It's been a busy year for Coach John Chaney, what with teaching regular gym classes and leading Cheyney State's basketball team to the No. 1 national ranking in the NCAA's Division II.
Nonetheless, when Vivian Stringer, the women's coach, had an illness in the family, Chaney jumped right in and helped coach her team. The women didn't do quite as well as the men, only winding up No. 2 in the nation.
Wednesday, there was a small ceremony to honor the women's team that Stringer was unable to attend. She had been up all night with her 1 1/2-year-old, Janine, hospitalized since December with spinal meningitis.
Chaney sat in for her but asked not to be called to the stage. "I'd just cry if they called me up there," he said.
They called him up, anyway, to accept an award for his selflessness. He was five steps from the podium when his hand went up to wipe away the tears.
Welcome to life in Division II, where people cry real tears over real-life matters, where it's not so much who wins as who survives. It's as far as you can get from the tinsel and glitter of wealthy Division I.
Cheyney State, which plays at the University of the District of Columbia Saturday night in the Division II quarterfinals, sits forlornly in a dairy-farming valley 45 minutes west of Philadelphia. Athletic Director Ed Lawrence (also the sports information director and swimming teacher) gave perfect directions that concluded, "When you're sure you're lost, turn left. You're here."
Cheyney is descended from the oldest black public college in the nation. It opened in 1837 as Philadelphia's Institute for Colored Youth. The name has changed a couple of times but one thing has never changed.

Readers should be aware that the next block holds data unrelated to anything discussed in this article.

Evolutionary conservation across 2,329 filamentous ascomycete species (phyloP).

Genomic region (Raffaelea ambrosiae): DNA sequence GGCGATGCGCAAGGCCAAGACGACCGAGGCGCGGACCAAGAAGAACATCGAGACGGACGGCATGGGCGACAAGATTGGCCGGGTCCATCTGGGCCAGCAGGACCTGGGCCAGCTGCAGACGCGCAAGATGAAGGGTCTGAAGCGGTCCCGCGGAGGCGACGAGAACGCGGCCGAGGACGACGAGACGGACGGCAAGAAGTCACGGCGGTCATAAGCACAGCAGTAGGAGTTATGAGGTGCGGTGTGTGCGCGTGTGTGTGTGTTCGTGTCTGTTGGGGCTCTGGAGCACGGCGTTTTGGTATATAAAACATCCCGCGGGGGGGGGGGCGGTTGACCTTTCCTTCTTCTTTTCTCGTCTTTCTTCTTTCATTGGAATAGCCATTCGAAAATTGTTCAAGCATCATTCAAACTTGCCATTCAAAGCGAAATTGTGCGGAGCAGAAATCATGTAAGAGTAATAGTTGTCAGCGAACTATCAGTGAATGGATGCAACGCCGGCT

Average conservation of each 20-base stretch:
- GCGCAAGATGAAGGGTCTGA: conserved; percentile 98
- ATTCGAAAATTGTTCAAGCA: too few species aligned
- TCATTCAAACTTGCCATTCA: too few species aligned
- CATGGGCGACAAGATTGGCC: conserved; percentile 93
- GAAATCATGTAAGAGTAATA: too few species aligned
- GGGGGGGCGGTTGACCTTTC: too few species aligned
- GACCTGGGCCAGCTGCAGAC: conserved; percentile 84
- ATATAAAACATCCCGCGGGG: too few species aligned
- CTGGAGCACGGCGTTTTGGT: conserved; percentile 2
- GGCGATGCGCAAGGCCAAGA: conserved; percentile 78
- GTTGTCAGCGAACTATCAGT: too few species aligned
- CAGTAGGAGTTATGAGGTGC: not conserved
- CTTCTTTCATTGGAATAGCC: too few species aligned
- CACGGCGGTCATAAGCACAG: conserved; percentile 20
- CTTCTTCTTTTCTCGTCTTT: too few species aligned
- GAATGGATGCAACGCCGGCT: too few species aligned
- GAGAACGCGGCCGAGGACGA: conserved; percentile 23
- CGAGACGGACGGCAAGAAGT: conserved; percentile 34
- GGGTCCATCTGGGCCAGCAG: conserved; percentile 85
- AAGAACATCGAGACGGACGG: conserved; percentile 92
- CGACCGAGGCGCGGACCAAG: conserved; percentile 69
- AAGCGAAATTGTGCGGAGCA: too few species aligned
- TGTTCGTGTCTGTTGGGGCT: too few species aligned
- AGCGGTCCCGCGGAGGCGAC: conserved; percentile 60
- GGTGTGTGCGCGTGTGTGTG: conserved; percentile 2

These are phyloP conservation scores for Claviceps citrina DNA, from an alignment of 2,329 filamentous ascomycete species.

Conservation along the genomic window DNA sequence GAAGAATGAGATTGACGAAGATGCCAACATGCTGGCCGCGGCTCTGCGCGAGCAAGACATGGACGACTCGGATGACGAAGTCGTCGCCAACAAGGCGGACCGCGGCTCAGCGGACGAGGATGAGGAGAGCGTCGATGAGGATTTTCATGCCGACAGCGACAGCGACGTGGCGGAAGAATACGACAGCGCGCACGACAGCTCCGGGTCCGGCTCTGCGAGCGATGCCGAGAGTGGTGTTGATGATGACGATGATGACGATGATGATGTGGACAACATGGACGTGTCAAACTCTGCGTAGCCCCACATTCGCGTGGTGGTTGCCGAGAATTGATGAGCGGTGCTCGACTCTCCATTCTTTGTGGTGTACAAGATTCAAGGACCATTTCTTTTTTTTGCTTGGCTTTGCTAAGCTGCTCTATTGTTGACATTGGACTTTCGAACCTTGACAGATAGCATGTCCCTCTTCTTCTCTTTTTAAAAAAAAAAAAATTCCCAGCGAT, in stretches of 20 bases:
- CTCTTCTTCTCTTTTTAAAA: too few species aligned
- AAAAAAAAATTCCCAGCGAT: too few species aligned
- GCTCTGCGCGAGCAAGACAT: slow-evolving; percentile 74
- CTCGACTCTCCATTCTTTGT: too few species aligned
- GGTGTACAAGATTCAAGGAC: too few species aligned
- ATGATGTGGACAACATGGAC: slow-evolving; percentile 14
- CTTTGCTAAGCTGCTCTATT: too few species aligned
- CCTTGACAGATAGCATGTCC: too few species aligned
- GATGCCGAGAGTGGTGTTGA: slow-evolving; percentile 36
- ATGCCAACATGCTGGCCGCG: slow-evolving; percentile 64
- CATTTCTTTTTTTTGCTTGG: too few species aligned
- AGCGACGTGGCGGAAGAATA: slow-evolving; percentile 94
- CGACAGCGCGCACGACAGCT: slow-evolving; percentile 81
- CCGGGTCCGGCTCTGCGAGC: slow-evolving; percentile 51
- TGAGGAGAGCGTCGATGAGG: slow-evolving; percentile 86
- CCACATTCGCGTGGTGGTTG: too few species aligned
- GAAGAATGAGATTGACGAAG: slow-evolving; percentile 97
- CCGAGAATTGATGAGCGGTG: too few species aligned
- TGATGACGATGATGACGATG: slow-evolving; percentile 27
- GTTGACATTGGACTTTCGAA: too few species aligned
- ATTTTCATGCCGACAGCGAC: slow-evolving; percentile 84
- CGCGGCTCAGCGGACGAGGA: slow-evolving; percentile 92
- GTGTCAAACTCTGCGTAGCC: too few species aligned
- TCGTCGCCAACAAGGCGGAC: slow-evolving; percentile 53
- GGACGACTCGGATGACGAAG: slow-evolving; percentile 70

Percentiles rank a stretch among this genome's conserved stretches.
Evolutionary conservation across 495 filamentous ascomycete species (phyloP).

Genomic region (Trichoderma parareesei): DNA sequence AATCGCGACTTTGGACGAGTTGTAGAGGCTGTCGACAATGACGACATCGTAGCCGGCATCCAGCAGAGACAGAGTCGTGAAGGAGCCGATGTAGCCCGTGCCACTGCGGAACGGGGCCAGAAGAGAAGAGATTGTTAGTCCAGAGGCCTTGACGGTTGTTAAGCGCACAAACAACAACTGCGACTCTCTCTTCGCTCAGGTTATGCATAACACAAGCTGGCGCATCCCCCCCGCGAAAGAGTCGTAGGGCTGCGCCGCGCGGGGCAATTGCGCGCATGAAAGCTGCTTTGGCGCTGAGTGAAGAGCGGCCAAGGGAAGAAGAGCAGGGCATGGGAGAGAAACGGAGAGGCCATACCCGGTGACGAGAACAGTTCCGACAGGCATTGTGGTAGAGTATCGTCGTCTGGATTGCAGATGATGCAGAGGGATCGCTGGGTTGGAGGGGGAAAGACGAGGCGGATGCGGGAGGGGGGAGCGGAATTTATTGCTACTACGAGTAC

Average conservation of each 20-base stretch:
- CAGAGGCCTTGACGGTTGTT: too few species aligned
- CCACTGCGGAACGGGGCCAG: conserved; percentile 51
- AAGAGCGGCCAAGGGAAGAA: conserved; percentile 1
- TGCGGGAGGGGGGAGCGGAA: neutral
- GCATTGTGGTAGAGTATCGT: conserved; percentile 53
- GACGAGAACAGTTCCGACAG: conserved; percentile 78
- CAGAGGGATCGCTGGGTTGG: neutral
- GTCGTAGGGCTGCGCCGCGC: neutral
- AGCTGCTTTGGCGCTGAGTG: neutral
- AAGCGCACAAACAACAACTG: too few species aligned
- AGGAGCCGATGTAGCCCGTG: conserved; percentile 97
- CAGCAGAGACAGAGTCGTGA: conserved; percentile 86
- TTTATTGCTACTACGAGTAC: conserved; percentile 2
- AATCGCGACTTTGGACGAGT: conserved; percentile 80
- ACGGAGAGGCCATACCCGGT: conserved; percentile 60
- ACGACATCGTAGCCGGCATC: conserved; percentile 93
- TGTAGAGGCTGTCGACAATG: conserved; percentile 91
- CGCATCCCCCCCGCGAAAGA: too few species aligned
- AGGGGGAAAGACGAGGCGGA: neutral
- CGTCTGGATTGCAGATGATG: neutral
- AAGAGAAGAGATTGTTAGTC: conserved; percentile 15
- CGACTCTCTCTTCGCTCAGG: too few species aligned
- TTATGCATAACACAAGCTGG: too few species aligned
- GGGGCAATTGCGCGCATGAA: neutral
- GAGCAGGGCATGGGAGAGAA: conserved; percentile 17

"No money," said Chaney.
"We're poor!", laughed Lawrence. "We owe everybody."
Just like real life.
The thing that boggles the minds of people at Cheyney and elsewhere in Division II is all the cash--mostly from television--floating around just a division away.
For example, the 48 teams selected for the first round of the Division I basketball tournament will receive about $125,000 apiece for that game. The loot goes up for the survivors in their next engagements.
By contrast Cheyney State, the best Division II team in the nation, runs its entire basketball program on $16,000 to $17,000 a year. For postseason play, the NCAA used to guarantee transportation costs plus $25 apiece in per diem expenses for players and coaches. This year, the per diem guarantee was dropped.
For lack of funds there has never been a scholarship athlete on the Cheyney State basketball team. Yet in the last 17 years, Cheyney has won the Eastern regionals eight times, the state conference 12 times and the national title once, in 1978-79.
How do they do it? Federal and state grants help, said Chaney. Then there are bank loans. He pointed to his players on the practice floor, one by one. "Bank loan," he said. "Bank loan, bank loan, bank loan, bank loan."
That the NCAA might consider dispersing some of its TV money to Division II and III programs is not within the realm of possibility, according to Lawrence, who is on the 22-member NCAA executive council.
"Look at their (Division I) expenses," he said. "A big school can give 100 football scholarships. Say $5,000 apiece for them; that's a half-million dollars right there before you even talk about other expenses. They feel like they've earned what they make.
"No," said Lawrence, "the money is there at that level and they're going to keep it. It's a reflection of our society. The rich get richer . . ."
Who goes to a place like Cheyney to play basketball? The smallest starter this year is 6 feet 5; at forward is 6-9 all-America George Melton. Yet each player is somehow flawed. Otherwise, he'd never have come here.